|"Don't leave me Sarge"|
"Keep 'em moving"
At Vught it was obvious to everyone that a major operation was looming, though we had no idea as to what that operation or target was. We knew it involved clearing woods, as every company, in turn, was exercised in wood clearing, though the training did not prepare us for what we were to find.
On 8th February we moved into our concentration area at Mook, a much-shelled village three miles from the Dutch - German border, on the banks of the River Maas. We were ready for our share in what was to be some of the most severe fighting ever to take place in Europe. If ever there is a Hell on earth, this place was it. The Forest was dark and foreboding and in a way, terrifying.
The Battalion left Mook by route march after a hot meal at about 0230 hrs, 9th February, for the long approach march to the forest. We reached the forest at first light without sustaining any casualties, to find the Black Watch in control, though the situation was somewhat fluid with enemy snipers everywhere. We advanced on a one company front, "D" Company leading. We had a troop of three tanks supporting us but, after only about 200 yards we encountered a huge crater, which succeeded in halting the tanks, so "D" Company continued to advance alone. We accounted for several enemy strong points, machine-gun posts etc., en route, and took some eighty odd prisoners. I lost one of my boys on the first day. There were three Germans wearing SS uniform coming in under a white flag. Two were supporting the centre one who was bandaged and wounded. I sent out a young lad, (he had only been with us three days) to bring them in. When he reached them the wounded German stood up and shot my boy between the eyes. He was just eighteen years of age. We emptied our guns into those Germans. We would be reluctant to honour a white flag again. About 300 yards further on we were hit with what seemed to be every type of weapon the Germans possessed. We were pinned down good time. The Jerry snipers then started in earnest. The density of the forest took us completely by surprise. We thought it was only the poor buggers in the Jungles of Burma that didn't see the enemy until they were ten yards away. It was only possible for one man at a time to pass between the trees.
I was taking cover behind a tree; I had a corporal about five yards to my right and two privates on my left. Bullets were taking the bark off the tree just above my head. Shots were coming in from all directions, from our front, left and right flanks, and even from behind us. I shouted to my boys to lay still and wait for the tanks. Then out of the corner of my eye I saw the corporal's head gently nod and his chin rested on his chest, a snipers bullet had hit him just above his right ear. When I looked to my left both of the privates were dead also, one with a head wound, the other through the throat. One of the boys was only nineteen years old.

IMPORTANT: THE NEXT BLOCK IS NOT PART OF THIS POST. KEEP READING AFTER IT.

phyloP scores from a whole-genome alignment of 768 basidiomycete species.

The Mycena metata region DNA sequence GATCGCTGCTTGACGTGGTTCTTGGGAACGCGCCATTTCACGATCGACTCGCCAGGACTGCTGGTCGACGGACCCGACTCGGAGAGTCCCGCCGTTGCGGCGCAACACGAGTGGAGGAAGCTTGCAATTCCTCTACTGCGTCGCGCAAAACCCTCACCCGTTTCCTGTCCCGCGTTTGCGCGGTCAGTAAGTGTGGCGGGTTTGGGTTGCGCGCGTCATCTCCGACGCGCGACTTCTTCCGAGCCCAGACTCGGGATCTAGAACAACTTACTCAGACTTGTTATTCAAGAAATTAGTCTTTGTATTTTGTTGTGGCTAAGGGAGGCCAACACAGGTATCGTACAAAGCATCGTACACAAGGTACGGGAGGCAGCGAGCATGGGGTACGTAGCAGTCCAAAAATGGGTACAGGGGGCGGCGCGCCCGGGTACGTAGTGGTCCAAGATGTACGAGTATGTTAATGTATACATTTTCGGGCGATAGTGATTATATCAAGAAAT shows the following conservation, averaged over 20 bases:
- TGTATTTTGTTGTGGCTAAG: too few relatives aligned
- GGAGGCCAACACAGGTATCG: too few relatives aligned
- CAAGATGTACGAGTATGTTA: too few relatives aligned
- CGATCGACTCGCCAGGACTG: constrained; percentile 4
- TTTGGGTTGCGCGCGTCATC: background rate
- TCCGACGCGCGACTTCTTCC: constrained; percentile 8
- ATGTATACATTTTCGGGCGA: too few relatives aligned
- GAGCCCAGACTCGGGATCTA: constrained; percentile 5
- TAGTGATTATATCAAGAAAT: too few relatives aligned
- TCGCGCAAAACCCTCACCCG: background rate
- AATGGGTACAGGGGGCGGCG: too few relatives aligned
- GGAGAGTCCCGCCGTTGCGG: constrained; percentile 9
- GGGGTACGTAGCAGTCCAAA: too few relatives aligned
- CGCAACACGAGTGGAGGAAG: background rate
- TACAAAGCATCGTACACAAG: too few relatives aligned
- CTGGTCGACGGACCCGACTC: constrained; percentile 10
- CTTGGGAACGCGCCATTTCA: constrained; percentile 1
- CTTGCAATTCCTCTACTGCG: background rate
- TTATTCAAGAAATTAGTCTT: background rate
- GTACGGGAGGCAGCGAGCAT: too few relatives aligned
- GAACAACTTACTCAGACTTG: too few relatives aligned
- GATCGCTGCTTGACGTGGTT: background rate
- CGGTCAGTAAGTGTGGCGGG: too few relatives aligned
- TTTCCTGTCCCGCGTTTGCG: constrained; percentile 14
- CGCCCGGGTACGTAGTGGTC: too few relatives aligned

The "Crocodile" tank (Flame throwing tank) arrived on scene and sprayed the tops of the trees with hundreds of rounds of machine gun fire, toppling the snipers out of their roosts, that and the fact that "B" Company were flanking them saved "D" Company. We gained our objective with a final bayonet charge and the three tanks we had set out with firing high explosives at point blank range into enemy dugouts.
We continued to advance along a track with the tanks on our right flank, until we reached a cross track, which was taken mainly due to "C" Company. Snipers were still firing at us from all directions. It had taken the Battalion all day to advance 1500 yards. The Germans were mainly Paratroopers, mostly fanatical, who kept firing until wiped out, usually at point blank range, with hand to hand fighting not uncommon.
At one point we had run out of ammunition and we finished off one position, attacking and killing the occupants with our trenching tools. Do you know you can take a mans head clean off his shoulders with a trenching tool. It was a particularly bloody affair but they were never going to surrender, and as the saying goes Kill or be Killed. Those defenders suffered a particularly violent and bloody death. We spent that night consolidated in the cross track area and 2nd Seaforth moved through us to take the lead at first light 10th February.
The Seaforths hadn't got far before they were held up by determined resistance from the German 7th Parachute Division. 5th Camerons were immediately ordered to push through this enemy pocket. We in "D" Company were ordered to push round the right flank. We advanced, supported by "Crocodiles", but the fighting was intense and bloody. The "Crocodiles" would spray long spurts of flaming liquid as they went, the screams of those on the receiving end were terrible. The smell of burning flesh is something that stays with you forever, a horrible sickly sweet smell. One of the tank commanders could be seen in the turret of his "Crocodile", he had a blood stained bandage round his head and he was screaming all sorts of obscenities at his targets as he went. Those tanks certainly saved us a lot of casualties. We still had, what was now becoming normal practice, of having to fight at really close quarters. When you are fighting a man at arms length and closer, you can smell him, smell his fear, and your own. Kill or be killed.
We eventually fought our way through the enemy and left the remainder to be duly mopped up by the Seaforths. We continued our advance for about another two miles until darkness fell. The night was pitch black, bitterly cold with a heavy drizzle forming a mist. We had to hold onto the bayonet scabbard of the man in front to avoid getting lost on our way to our bivouac for the night. "B" Echelon arrived late that night with a hot meal for us. Again we had been under constant fire all day. A few enemy shells landed in our area during the night, a result of which 2930651 Sergeant A. Mackenzie, who won the Military Medal at St. Honorine in June 1944, was wounded and evacuated.
While breakfast was being dished out next morning, (11th February), a German fighting patrol infiltrated the H.Q. area. Apparently the only casualties were a few food containers, though the people who lost their breakfasts were none too happy. Once we had beaten off the patrol we settled in our positions for the rest of the day, avoiding the odd incoming shell. Again due to casualties to the Battalion, "D" Company was split up and shared out amongst the remaining three rifle companies. We remained in our positions for two days. We were shelled at fairly regular intervals causing a few casualties.